Leaving home for a last holiday in paradise | Germany| News and in-depth reporting from Berlin and beyond | DW | 18.08.2015
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Germany

Leaving home for a last holiday in paradise

German pensioners are settling abroad to turn their retired lives into an extended holiday. An impersonal society and low pensions have forced them to leave, they say, but is moving out of the country such a good option?

Her homeland was a place where Ute Schulz did not feel so good anymore.

"At some point in time, it was clear to me that I wouldn’t live in Germany anymore. The climate doesn't suit me, I don't understand the mentality that's developing among people and Asia is a place where you can still live well with some money," the pensioner said in a 2010 documentary film called "Grandma wants to go to Thailand."

Like Schulz, German citizens who have their working years behind them are increasingly moving to foreign countries.

According to the latest data from Germany's pension insurance scheme, 225,568 pension payments were transferred from Germany to foreign countries in 2014, an increase of 1.7 percent from 2013. German-speaking countries like Switzerland and Austria are the most preferred locations for senior expats, with about 48,000 pension transfers going to these places. The Spanish island of Mallorca houses about 20,000 pensioners whereas the USA has about 25,000 Germans settling there after retirement.

Locals welcome foreign settlers

Alessandro Arcaro, a native of Rimini in Italy, where German expats have been settling since the 1980s, told DW many hotels and villages have based their offers on the needs of German tourists and pensioners.

"These German people just go to the seaside, relax, go out dining and so on, so locals are happy to welcome them and satisfy their requests," he said, adding that locals have meanwhile brushed up on their German skills and are known for their welcoming nature and the ability to make guests feel at home.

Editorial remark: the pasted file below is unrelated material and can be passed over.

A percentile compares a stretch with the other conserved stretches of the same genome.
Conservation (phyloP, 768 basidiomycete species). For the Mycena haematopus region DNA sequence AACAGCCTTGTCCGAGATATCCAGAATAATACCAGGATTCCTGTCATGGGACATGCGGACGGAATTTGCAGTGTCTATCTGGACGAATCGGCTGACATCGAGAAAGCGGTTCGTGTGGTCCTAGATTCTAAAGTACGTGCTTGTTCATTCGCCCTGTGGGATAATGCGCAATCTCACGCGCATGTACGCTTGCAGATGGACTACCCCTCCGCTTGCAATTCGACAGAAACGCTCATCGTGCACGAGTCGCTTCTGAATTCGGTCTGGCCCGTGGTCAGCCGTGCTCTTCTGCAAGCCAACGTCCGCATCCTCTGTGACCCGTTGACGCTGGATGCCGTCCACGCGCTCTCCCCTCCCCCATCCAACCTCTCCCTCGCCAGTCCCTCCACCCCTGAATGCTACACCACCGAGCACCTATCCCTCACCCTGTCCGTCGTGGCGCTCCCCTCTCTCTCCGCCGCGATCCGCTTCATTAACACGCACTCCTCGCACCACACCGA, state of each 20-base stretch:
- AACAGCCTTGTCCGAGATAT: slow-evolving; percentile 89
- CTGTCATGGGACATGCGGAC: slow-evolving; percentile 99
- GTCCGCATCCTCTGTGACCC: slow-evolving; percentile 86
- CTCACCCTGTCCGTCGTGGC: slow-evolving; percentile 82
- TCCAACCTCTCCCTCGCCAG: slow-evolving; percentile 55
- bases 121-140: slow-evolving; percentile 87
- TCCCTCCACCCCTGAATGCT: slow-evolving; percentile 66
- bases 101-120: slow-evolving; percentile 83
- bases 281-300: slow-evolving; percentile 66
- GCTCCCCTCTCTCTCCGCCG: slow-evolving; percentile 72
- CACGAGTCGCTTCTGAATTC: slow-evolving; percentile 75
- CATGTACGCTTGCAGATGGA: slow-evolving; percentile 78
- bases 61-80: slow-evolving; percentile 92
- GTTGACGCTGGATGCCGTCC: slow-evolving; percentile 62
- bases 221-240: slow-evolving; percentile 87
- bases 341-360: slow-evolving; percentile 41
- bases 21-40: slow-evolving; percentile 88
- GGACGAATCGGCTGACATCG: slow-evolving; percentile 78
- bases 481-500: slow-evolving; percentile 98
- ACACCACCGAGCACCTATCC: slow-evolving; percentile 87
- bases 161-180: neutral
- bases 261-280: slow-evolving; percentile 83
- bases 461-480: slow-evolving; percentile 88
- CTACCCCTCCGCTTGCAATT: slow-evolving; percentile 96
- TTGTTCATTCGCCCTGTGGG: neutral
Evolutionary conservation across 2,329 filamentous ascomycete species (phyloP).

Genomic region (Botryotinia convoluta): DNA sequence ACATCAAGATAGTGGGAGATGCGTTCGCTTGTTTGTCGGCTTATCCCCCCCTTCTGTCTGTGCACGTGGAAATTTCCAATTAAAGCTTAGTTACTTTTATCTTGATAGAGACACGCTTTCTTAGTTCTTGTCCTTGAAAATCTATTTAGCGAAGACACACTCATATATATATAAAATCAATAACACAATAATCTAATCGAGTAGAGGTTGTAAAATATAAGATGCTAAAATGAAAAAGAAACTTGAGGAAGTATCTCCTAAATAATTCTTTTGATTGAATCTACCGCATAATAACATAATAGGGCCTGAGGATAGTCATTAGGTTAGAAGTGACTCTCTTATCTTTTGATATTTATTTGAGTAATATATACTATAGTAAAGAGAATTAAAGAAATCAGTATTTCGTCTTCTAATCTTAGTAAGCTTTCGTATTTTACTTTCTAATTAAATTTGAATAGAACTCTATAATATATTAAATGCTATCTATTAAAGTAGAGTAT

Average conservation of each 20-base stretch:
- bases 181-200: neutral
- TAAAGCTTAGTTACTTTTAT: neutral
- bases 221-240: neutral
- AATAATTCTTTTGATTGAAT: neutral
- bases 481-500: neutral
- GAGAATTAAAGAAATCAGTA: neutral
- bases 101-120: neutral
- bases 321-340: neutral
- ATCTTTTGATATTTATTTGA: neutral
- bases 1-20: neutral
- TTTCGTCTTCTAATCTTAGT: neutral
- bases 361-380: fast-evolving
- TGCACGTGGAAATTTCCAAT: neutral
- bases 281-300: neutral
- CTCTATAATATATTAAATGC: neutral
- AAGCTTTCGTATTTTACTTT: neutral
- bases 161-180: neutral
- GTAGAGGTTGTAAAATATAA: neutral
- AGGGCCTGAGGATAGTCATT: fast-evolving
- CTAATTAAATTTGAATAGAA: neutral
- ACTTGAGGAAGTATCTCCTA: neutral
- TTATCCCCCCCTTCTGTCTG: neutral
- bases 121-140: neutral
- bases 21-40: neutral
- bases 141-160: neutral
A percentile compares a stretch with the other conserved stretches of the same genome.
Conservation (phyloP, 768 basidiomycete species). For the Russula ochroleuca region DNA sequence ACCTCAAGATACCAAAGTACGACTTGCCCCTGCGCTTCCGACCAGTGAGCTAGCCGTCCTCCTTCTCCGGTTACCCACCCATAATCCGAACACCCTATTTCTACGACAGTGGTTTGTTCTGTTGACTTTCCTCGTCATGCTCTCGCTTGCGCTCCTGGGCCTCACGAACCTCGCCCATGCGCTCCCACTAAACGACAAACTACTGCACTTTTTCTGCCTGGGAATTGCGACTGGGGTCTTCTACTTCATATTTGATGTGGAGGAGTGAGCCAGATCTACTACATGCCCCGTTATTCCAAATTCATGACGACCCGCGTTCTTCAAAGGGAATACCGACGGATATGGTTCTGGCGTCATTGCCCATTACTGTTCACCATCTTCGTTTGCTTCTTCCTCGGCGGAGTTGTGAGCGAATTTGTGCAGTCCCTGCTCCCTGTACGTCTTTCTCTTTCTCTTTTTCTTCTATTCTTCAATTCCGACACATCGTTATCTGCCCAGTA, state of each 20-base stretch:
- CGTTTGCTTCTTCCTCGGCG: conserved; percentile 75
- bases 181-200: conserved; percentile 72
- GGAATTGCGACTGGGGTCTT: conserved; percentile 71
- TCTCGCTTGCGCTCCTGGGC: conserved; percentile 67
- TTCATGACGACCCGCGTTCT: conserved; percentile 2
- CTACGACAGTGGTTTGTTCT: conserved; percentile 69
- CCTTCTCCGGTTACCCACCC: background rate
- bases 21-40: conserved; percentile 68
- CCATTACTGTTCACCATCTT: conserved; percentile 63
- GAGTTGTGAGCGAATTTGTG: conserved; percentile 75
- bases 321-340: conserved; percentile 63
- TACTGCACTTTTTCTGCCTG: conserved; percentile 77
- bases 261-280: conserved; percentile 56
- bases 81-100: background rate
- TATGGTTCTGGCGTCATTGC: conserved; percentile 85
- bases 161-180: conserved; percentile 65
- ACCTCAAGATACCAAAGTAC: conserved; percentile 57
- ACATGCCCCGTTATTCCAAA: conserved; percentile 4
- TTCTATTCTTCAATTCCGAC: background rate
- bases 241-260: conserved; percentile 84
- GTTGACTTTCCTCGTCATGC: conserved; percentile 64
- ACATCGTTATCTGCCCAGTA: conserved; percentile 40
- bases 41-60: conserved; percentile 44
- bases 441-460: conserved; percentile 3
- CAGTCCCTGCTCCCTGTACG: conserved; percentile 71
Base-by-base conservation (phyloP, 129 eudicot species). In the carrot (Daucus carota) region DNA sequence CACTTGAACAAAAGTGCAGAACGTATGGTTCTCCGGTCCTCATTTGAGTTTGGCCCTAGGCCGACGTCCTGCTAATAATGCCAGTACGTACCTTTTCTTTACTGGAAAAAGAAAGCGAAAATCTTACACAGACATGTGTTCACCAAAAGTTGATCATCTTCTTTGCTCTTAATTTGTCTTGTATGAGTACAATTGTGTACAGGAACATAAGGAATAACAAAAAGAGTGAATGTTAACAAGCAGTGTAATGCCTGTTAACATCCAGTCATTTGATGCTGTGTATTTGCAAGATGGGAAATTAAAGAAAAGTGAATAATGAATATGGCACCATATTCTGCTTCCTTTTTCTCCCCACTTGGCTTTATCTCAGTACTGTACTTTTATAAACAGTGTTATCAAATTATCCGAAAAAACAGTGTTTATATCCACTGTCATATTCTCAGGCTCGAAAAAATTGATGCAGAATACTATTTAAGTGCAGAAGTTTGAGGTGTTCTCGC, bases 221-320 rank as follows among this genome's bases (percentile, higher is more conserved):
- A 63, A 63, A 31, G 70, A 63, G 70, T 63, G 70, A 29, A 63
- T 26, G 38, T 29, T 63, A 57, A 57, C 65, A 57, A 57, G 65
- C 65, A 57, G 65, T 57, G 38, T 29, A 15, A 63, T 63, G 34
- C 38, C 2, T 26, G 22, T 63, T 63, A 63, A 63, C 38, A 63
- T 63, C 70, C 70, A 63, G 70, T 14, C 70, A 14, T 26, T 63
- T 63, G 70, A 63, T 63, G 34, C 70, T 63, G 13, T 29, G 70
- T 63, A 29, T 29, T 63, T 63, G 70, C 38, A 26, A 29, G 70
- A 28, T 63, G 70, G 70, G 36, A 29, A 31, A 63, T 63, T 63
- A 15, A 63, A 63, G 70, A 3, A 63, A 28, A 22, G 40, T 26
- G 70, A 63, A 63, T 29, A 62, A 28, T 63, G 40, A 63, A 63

A cruise ship on the ocean, with a Palm tree in the foreground

Can an extended holiday be an alternative to an old age home?

Asian countries like Thailand and Cambodia attract the senior migrants due to their relatively inexpensive lifestyle. Turkey is also seen as a natural option for many pensioners, especially after the influx of Turkish guest workers into Germany in the 1950s exposed Germans to its lifestyle and customs. For retired people looking for cheaper pastures, the country home to Germany's largest immigrant population is also a chosen paradise.

Serdar Özalp, a teacher who lives the city of Edremit in Turkey's west, said people in his area had no problems welcoming German pensioners. "This place is safe. Fruits and vegetables are much cheaper than in Germany and rent for houses is also much less," he told DW.

Is cheaper better?

Migrating to a different country after retirement is a difficult decision to take, but the financial reality for many 65-year-olds in Germany has often been quoted as a key reason by those wanting to move abroad.

The average pension in Germany is about 766 euros (about $845) a month, according to Germany's pension insurer Deutsche Rentenversicherung. "The state pension on an average for men is about 1000-1200 euros ($1100-$1400). For women, this amount is anywhere between 400 and 600 euros ($440-$660). This money is hardly enough to lead a decent life," Jürgen Wuttke, head of the German pensioners' union Rentnergewerkschaft Deutschland told DW.

Retired people who have worked in government jobs receive relatively high pensions, Wuttke said. In such cases, a 2000 euro ($2200) payment every month and a house in Spain's Mallorca could give an impression of the pensioners' great life.

However, "The so-called 'Mallorca pensioners' are coming back," Wuttke said. "Because as you grow older, you need more health care and in a foreign country, you realize that health services aren't as good as they are in Germany, especially when it comes to the financial aspects and the high-end medical technology," he added.

Migrating from Germany may be a good option for the short term, but for pensioner-activist Wuttke, Germany's elderly people need a social system that takes better care of them.

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